So You Think You've Found a Teacher...
Article ID: 15435
Age Group: Adult
Days Up: 2,363
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Author: Valerie Voigt
Posted: May 26th. 2013
Times Viewed: 4,552
A young woman had done quite a bit of reading and some solitary practice, and felt the Wiccan Path was where she belonged. After some time, she felt she was ready to expand her Craft understanding by studying with a teacher. She had finally found someone who had offered to teach her, but she wasn't entirely comfortable with the idea. He assured her that he was a Lord High Purple Robe Something-or-Other, and therefore well qualified to be a teacher, but this "assurance" didn't make her more comfortable.
Well, just offhand, I'd say the guy sounds like
•a black magician
I've run into people who sounded like him -- claiming all sorts of ooga-booga-type titles, etc.
Some of those were just harmless nut cases, but others were genuinely dangerous (in the sense of physical danger, and sometimes spiritual/magical danger as well) .
There are many things that can be said about the ethics and relationships of teachers and students, but one of the most important is this:
Magical training forges a permanent karmic link between teacher and student.
Therefore, you should exercise caution and judgment when deciding to apprentice with any teacher: their problems, as well as their skills and strengths, will naturally, through the karmic link, tend to get passed along to you. Thus, you want to choose a teacher whom you respect as a person, and who has a reasonably good control over her/his life.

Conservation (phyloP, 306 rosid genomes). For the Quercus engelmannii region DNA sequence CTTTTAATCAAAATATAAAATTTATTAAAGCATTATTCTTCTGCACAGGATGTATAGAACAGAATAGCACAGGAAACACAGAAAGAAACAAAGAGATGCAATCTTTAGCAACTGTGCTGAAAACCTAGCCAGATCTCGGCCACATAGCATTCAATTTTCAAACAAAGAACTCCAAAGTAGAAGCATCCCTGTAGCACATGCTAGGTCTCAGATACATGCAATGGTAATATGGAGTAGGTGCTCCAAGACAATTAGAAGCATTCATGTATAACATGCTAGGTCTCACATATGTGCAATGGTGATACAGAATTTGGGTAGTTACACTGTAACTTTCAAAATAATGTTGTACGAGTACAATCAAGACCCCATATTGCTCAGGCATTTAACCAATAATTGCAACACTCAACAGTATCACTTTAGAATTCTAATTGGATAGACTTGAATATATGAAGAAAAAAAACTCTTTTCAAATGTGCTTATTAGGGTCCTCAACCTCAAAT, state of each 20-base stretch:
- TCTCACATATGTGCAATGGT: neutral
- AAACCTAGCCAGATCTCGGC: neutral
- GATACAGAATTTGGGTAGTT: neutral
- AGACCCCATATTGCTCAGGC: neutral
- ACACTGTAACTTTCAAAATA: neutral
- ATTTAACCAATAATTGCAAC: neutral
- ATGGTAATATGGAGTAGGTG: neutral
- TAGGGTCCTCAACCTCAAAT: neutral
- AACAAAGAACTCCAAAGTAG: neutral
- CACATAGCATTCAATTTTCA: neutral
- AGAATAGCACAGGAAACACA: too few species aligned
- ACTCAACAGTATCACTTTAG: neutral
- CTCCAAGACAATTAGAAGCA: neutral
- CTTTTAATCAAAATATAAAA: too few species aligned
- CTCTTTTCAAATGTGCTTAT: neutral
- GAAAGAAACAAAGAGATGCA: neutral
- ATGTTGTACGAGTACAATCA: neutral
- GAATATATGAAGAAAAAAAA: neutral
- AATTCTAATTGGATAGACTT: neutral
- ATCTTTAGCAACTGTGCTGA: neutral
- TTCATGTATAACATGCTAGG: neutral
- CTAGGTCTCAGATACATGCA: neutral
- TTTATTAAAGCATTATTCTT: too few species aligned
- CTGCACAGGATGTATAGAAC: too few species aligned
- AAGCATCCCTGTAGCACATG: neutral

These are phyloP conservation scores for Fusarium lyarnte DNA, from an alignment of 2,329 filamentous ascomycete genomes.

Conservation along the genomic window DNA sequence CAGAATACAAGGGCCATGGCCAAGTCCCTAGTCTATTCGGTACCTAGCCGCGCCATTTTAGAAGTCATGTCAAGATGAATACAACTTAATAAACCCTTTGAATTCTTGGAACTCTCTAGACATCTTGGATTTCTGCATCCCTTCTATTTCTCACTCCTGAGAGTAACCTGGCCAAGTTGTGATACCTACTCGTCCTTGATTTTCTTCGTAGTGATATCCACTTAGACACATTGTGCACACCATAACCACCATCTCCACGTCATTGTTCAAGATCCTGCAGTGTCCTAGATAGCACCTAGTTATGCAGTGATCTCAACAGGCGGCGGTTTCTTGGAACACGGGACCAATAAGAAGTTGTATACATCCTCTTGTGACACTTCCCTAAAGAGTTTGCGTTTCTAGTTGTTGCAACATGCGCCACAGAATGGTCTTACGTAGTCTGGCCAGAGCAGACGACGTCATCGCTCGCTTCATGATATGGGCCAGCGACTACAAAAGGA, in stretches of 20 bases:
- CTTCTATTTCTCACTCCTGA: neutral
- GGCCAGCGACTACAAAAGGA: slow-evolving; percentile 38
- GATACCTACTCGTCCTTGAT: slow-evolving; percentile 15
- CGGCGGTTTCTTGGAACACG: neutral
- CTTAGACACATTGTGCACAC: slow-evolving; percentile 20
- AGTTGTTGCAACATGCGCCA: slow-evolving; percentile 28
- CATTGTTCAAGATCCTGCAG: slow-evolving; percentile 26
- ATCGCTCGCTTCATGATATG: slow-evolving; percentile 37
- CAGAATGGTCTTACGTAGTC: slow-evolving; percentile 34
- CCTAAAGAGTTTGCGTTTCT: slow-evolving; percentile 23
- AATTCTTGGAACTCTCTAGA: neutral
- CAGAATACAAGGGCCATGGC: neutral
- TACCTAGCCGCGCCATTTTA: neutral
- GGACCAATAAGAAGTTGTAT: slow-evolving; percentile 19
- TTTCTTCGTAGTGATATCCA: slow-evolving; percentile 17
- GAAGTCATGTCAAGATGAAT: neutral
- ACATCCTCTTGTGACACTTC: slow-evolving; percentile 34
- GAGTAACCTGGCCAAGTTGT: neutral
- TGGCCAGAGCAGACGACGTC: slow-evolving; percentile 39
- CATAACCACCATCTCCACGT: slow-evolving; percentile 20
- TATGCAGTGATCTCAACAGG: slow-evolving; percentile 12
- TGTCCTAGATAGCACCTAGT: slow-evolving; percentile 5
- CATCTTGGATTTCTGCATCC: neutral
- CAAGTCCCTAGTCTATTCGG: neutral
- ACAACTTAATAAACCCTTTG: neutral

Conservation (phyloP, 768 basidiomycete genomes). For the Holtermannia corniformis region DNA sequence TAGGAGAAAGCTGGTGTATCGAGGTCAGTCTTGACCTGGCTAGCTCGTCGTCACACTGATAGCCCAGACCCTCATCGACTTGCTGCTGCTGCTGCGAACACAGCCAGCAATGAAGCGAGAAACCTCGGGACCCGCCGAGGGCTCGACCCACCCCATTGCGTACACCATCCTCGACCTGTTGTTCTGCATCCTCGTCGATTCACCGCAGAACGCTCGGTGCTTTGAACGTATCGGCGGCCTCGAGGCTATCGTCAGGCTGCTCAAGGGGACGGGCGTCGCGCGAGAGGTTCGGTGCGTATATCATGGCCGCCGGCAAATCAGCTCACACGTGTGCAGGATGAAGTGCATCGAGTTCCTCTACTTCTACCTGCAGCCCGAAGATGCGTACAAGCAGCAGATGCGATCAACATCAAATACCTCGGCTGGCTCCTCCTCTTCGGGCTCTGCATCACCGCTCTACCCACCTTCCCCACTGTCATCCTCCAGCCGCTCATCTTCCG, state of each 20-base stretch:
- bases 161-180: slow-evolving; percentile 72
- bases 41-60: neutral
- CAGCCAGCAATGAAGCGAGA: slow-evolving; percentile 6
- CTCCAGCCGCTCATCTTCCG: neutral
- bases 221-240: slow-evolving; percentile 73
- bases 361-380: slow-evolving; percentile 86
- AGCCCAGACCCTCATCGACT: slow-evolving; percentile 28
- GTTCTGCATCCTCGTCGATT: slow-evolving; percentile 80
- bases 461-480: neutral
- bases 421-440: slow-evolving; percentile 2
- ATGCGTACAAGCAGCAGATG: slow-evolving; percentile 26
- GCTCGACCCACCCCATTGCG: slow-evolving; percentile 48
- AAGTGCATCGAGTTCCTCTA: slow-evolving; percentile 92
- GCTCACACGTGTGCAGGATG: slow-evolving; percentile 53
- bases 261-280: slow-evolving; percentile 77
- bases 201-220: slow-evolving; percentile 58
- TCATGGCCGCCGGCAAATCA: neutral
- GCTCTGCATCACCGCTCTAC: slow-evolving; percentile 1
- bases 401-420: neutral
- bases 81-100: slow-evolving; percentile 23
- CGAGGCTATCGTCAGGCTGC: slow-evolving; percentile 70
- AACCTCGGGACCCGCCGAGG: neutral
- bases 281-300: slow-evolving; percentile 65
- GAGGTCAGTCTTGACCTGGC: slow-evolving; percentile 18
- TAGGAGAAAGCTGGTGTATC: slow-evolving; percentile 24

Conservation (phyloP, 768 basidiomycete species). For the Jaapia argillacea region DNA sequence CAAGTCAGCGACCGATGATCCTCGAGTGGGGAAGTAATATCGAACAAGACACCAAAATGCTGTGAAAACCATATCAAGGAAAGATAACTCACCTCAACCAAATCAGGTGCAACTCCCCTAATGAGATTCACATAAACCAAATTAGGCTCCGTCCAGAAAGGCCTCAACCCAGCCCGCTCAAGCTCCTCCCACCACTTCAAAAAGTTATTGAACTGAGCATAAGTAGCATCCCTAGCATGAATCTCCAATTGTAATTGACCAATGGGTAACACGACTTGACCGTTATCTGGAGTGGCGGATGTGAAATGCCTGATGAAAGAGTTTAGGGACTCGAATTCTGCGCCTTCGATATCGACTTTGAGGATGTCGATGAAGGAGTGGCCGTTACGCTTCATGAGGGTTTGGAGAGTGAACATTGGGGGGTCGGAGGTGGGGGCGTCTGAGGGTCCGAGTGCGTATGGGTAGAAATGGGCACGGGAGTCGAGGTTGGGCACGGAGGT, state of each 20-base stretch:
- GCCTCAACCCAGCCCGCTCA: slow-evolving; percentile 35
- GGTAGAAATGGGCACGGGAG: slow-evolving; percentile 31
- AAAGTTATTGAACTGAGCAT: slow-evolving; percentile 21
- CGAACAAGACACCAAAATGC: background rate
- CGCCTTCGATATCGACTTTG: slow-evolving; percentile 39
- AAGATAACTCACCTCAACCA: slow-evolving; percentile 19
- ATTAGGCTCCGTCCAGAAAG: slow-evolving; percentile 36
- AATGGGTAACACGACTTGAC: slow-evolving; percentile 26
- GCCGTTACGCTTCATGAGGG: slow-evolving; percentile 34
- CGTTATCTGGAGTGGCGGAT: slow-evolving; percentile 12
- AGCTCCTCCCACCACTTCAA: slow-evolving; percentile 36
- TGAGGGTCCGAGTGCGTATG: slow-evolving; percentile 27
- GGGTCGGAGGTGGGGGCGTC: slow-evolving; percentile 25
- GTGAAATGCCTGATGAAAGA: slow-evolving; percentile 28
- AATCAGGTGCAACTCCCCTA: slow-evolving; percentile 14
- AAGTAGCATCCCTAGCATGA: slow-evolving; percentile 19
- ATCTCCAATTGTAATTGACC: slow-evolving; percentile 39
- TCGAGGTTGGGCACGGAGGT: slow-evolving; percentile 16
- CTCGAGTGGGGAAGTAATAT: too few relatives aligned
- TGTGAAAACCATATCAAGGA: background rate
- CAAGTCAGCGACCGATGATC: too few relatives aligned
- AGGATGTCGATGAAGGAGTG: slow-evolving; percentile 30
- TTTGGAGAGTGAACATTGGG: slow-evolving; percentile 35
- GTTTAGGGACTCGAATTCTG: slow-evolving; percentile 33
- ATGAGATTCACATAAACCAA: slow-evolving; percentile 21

Some things you might want to think about:
•Does this person have a healthy sense of her/his own identity? That is, does s/he seem to have both an honest appreciation for herself and an honest awareness of her weaknesses? (We all have them, and anyone who can't accept that fact will tend to trip her/himself up.) Does s/he like herself, yet have reasonable humility? (If the phrases "power-tripper", "doormat", "egomaniac", "paranoid" or "perpetual victim" apply, the answer is probably no.)
•Does this person handle their life, including the annoying aspects of mundane reality, in a reasonably balanced manner? The inner and the outer often mirror each other, and a person who is continually in crisis mode is not exercising their magic to good effect. This doesn't mean that a Witch should necessarily be rich, or free of problems, or otherwise above the daily work of living; but a Witch should not live habitually in self-generated crisis.
•Do you WANT to share this person's karma, or would you hope that, errr, not too much of it would rub off, thank you?
The late Isaac Bonewits devised a handy little tool for evaluating groups. It's called the Advanced Bonewits Cult Danger Evaluation Frame, and it can be found at
http://neopagan.net/ABCDEF.html. I summarize it here:
Rate each of the following from 1 (low) to 10 (high) ...
1. __ Internal control, amount of internal political power exercised by leader (s) over members.
2. __ Wisdom claimed by leader (s) ; amount of infallibility declared about decisions.
3. __ Wisdom credited to leader (s) by members; amount of trust in decisions made by leader (s) .
4. __ Dogma, rigidity of reality concepts taught; amount of doctrinal inflexibility.
5. __ Recruiting, emphasis on attracting new members; amount of proselytizing.